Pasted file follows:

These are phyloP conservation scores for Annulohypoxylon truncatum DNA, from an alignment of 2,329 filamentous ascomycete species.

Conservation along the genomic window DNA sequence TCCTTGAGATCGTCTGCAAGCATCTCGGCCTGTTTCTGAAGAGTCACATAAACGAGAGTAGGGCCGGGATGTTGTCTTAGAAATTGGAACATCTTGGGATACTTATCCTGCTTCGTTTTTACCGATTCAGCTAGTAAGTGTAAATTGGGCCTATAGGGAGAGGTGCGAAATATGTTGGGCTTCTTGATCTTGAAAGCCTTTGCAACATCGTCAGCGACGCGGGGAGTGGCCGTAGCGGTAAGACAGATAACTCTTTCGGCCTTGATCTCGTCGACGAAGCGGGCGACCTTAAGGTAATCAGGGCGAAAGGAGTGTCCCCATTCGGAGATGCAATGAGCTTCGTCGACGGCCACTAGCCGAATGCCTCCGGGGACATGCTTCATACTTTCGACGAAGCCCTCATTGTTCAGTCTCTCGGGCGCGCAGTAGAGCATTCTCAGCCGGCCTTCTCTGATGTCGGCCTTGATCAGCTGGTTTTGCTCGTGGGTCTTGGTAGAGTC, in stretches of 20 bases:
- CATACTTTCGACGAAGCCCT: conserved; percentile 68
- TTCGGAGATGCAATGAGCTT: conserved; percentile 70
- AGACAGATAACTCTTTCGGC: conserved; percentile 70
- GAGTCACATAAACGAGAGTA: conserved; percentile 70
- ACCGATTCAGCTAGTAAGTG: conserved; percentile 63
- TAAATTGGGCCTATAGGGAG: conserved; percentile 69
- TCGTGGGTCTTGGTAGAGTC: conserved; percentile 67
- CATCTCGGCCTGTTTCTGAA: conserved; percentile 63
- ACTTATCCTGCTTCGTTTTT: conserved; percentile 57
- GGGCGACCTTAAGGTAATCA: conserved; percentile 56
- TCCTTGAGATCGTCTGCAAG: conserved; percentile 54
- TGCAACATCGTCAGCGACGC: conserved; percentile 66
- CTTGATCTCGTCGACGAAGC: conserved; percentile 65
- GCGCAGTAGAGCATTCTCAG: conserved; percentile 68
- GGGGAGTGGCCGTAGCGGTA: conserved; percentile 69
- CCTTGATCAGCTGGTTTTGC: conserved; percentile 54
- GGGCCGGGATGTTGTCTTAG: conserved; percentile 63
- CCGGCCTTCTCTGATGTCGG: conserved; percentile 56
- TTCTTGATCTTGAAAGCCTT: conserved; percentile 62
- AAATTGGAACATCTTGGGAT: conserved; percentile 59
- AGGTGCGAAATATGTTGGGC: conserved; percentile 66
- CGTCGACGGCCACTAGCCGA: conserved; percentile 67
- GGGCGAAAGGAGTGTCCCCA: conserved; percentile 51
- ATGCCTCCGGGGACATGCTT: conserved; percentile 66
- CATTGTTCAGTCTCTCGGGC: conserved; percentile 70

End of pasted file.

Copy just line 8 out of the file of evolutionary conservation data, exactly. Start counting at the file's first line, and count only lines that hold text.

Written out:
- TAAATTGGGCCTATAGGGAG: conserved; percentile 69